2011 Kentucky Derby Pace Scenarios
by Trevor Whenham - 5/5/2011
One of the most important factors in determining who is going to win the Kentucky Derby is how the race is likely to set up. You can never determine the pace in advance with complete accuracy because of the chaos that 20 horses running in these conditions causes, but you can usually make a pretty good guess, and that can often help you rule out some horses and warm up to others. Here’s a look at how the pace sets up in this year’s edition of the race:
Kentucky Derby Pace Scenarios: On the Front
This is setting up to be a pretty fast race because there are a lot of speed horses who are likely to be looking for the lead. I count five runners that would prefer to be either on the lead or pressing it — Comma to the Top, Decisive Moment, Shackleford, Soldat, and Uncle Mo. I have concerns about any horse that wants the lead in the Derby unless they are likely to be unchallenged because it’s so easy for them to go out too fast and get burned out when they are being chased by a whole herd of other horses.
Beyond that I have concerns about most of these horses. Comma to the Top has Patrick Valenzuela, a masterful speed rider, on him, but he’s inside of all the other speed horses and that will make him easy to see and challenge. Uncle Mo scares me because of distance limitations, health, and his brutal outing last time. His price is well below what I would like it to be — even though he was brilliant last year. Soldat was brilliant for the early part of the year, but when he failed to get the lead at the start in the Florida Derby he just gave up, so I have to question his heart. Shackleford went out fast in the Florida Derby and then was practically walking by the last furlong, so I doubt his ability to handle this combination of speed and distance. Decisive Moment just isn’t good enough. I really don’t think the winner is coming from the front end this year.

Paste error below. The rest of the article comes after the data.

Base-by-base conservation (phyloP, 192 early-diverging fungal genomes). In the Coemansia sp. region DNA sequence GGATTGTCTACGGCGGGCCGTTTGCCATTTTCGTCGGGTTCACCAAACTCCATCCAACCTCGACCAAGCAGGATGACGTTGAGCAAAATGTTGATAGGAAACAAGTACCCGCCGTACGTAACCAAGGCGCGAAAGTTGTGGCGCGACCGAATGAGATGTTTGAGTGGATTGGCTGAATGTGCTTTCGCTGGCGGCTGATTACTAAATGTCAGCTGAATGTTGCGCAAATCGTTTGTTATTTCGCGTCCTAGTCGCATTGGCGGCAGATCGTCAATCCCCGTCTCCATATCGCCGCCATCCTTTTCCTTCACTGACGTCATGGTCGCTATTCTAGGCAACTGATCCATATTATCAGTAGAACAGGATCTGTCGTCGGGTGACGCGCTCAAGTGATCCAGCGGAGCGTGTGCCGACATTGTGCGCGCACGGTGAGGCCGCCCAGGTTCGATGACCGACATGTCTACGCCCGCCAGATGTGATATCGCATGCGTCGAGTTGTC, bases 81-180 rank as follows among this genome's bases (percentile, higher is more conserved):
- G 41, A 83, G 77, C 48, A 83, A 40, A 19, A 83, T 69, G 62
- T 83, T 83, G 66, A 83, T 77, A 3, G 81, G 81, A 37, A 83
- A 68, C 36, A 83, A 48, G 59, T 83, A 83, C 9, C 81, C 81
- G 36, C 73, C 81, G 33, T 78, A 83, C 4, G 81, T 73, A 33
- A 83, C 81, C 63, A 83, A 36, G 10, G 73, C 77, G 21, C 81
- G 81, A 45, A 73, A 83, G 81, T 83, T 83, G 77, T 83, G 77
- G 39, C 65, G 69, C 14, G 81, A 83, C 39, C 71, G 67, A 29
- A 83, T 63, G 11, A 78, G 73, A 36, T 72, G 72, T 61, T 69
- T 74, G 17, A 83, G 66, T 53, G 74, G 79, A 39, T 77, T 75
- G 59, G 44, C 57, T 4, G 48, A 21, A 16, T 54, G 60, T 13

There are seven horses that are likely to be looking to stalk the pace — either by pressing it and staying right in contact or by settling in between the speed and the closers and making a mid-race move forward. Those seven are Midnight Interlude, Mucho Macho Man, Pants on Fire, Santiva, Stay Thirsty, Twinspired, and Watch Me Go. Of that group I’m willing to say that Santiva, Twinspired, and Watch Me Go are all but irrelevant. Midnight Interlude is interesting, but he didn’t run at two and that’s a massive knock against him. Pants on Fire is interesting and is coming off his best race. Stay Thirsty is the second best Pletcher horse, but since there are only two that’s not much of an honor. Of the group Mucho Macho Man is the one I like most. He’s been tested a lot, and he has shown versatility and heart. He’s the youngest horse in the field, but all his experience has given him maturity beyond most of the group. He’s not going to get suckered in by the pace, and he won’t be bothered by traffic.
The rest of the field fits into the rally category — horses that will be coming from off the pace. Some of them are deep closers that will only really run the last half mile, while others will look to sit in contact with the rest of the field but save themselves for later on. What they all have in common is that they will be looking to make one big move to the front. This style of runner has had a very disproportionate amount of success in this race. That only makes sense — they can sit back and let the chaos happen up front before picking out the way to the lead late. The concern I have here, though, is that with so many speed and stalking horses this year it could be hard for the closers to find the room to the front.
Dialed In, the money line favorite, will be the closer everyone will be paying attention to. Twice the Appeal will get too much attention because Calvin Borel is on board, but you can’t rule out Borel any time he has a horse in this race. Nehro is a very popular choice right now, but I’d like him a whole lot better at 12/1 than I do at 6/1. Animal Kingdom and Master of Hounds are both huge question marks. They are bred to run forever, but neither had even trained on dirt until the last week or so, so how they handle it is a total mystery. Archarcharch is a live one, but the dreaded No. 1 hole won’t help him. Derby Kitten and Brialliant Speed are just here for the memories. History would suggest that the winner is going to come out of this group, and there are several horses here could be that winner.
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